I don’t have the answers, but I suspect we were both lucky, and both right.  I’ve come to believe that any time we compare, we judge.  Because when we compare, something must be right, and therefore something must be wrong.  I’ve come to realize that the universe doesn’t make mistakes and nothing is ever wrong, just different. Anytime we think something “should be” we judge and dishonor “what is.”

Inside of awareness are gratitude and forgiveness and the Powerful Perspectives that teach us self-love.

What I learned about Business from a Fish

I once worked for a government agency as an intern running errands, delivering mail and typing letters and reports.

I was given projects by many and faced each assignment with energy and a “can-do” attitude. This approach ended up getting me into trouble because I was told it intimated some of the introverted old-timers who didn’t appreciate my spunk.  My supervisor told me to “stop being so happy” and work more slowly.

Stunned, I told one of the women I had befriended about my situation and she promised to show me the ropes.  She kept an interesting fish she had named Gerald in a fish bowl on her desk. She asked me to be in charge of feeding Gerald and keeping his little tank clean.

After classes, I headed to work and straight to my coworkers office to check on Gerald. I dropped fish treats into the bowl and would sometimes stick my pinky finger in to see if I could trick him into thinking it was a treat.  He would eat the treats and then suck on my finger. It became our ritual.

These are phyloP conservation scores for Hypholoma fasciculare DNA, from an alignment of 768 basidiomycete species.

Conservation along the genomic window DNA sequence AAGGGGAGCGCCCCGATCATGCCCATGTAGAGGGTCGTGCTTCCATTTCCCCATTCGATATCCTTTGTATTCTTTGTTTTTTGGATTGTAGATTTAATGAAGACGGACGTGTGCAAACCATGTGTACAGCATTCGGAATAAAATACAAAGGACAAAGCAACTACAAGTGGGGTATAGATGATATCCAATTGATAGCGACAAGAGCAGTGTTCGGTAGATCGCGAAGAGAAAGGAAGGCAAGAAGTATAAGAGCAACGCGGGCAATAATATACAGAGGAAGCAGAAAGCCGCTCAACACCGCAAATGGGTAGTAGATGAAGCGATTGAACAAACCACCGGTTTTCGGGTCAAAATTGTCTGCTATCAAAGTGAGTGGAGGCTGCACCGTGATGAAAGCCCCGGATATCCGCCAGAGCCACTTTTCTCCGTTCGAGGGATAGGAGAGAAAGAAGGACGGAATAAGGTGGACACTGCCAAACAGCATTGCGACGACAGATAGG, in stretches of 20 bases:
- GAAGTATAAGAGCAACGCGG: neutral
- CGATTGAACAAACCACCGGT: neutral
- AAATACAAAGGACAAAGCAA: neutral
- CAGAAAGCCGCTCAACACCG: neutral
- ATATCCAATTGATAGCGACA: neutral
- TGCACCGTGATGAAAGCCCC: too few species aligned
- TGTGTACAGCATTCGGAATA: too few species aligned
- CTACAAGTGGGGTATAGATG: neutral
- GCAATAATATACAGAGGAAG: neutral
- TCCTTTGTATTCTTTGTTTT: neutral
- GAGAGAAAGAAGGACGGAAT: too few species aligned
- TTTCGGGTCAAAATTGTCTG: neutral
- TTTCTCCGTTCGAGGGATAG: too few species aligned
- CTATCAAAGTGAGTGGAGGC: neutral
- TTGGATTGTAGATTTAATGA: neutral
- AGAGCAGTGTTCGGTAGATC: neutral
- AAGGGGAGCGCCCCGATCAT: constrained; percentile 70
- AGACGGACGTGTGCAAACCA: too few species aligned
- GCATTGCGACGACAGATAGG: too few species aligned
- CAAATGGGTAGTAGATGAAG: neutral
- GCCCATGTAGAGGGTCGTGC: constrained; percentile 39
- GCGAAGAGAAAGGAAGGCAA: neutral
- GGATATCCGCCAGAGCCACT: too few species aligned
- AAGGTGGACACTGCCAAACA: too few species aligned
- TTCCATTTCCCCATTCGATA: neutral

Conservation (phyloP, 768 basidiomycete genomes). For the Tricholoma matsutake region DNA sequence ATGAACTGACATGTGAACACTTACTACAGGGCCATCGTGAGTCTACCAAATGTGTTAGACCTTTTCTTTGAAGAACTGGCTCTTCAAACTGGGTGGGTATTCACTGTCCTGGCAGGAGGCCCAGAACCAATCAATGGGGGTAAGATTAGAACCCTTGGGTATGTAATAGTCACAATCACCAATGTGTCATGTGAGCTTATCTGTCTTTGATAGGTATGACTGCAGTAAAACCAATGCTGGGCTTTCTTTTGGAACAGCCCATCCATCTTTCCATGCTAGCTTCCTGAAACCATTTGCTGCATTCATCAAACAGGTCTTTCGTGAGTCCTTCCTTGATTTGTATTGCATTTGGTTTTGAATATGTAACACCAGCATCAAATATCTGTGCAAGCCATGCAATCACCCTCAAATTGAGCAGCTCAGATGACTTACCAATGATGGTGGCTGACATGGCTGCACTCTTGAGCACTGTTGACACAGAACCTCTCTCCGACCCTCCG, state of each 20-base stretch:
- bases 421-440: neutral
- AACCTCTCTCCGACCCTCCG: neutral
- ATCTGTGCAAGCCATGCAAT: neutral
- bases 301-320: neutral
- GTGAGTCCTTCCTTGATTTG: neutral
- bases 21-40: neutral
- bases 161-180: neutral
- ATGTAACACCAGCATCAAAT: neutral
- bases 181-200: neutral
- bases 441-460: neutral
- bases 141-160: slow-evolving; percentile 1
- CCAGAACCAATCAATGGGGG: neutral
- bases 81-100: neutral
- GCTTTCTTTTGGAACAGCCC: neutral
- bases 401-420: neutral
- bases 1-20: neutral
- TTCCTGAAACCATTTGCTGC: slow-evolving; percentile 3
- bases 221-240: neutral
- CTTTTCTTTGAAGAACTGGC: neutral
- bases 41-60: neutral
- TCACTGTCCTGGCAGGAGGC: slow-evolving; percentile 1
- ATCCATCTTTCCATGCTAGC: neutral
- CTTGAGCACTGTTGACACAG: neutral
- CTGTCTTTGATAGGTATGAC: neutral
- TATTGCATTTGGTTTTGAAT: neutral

After several weeks, Gerald began to recognize me and would swim quickly back and forth in his tank when I entered my coworker’s cubicle.  Once when my coworker was out of the office, I taught Gerald to play hide and go seek.

I crouched down on my hands and knees and sneaked into my co-worker’s office to reach Gerald’s tank before he noticed.  I popped up in front of his bowl and surprised him. When he saw me, his swim pace quickened. I gave him treats and then stuck my pinky finger in the tank as a kind of human-to-fish acknowledgment of his keen observations.

Leaving her cubicle, I would peak around the corner to see if he was still swimming fast. He wasn’t. Sometimes he’d catch me looking back and as a sort of fish-to-human acknowledgment, make a quick lap to let me know he got it.

I entertained myself for hours by keeping company with the fish and cracked myself up at the absurdity of working slowly to cater to others insecurities.

Several weeks later, one particular commander who had been uncomfortable with my earlier energy asked me to assist with a “special” project perfect for somebody with spunk.

He had been saving newspapers that mentioned certain military projects and he wanted me to copy articles onto standard sized paper.  He was adamant each article contained the headline, reporter’s name, and name and date of the newspaper. He wanted each story to fit on one page so it was easier for him to read.

I attacked this project as if it were critical to national security. I stood at the copy machine for hours and manipulated the newspapers to fit the panel.  I experimented with the “shrink-to-reduce-size” options and fiddled with the paper input and hoped-like-heck the orientation would come out correct. It took me weeks and hundreds of dead trees to get everything perfect, but I became the master of media manipulation, all in name of becoming student-aid extraordinaire.  I had a vision of turning this commander into one of my biggest fans.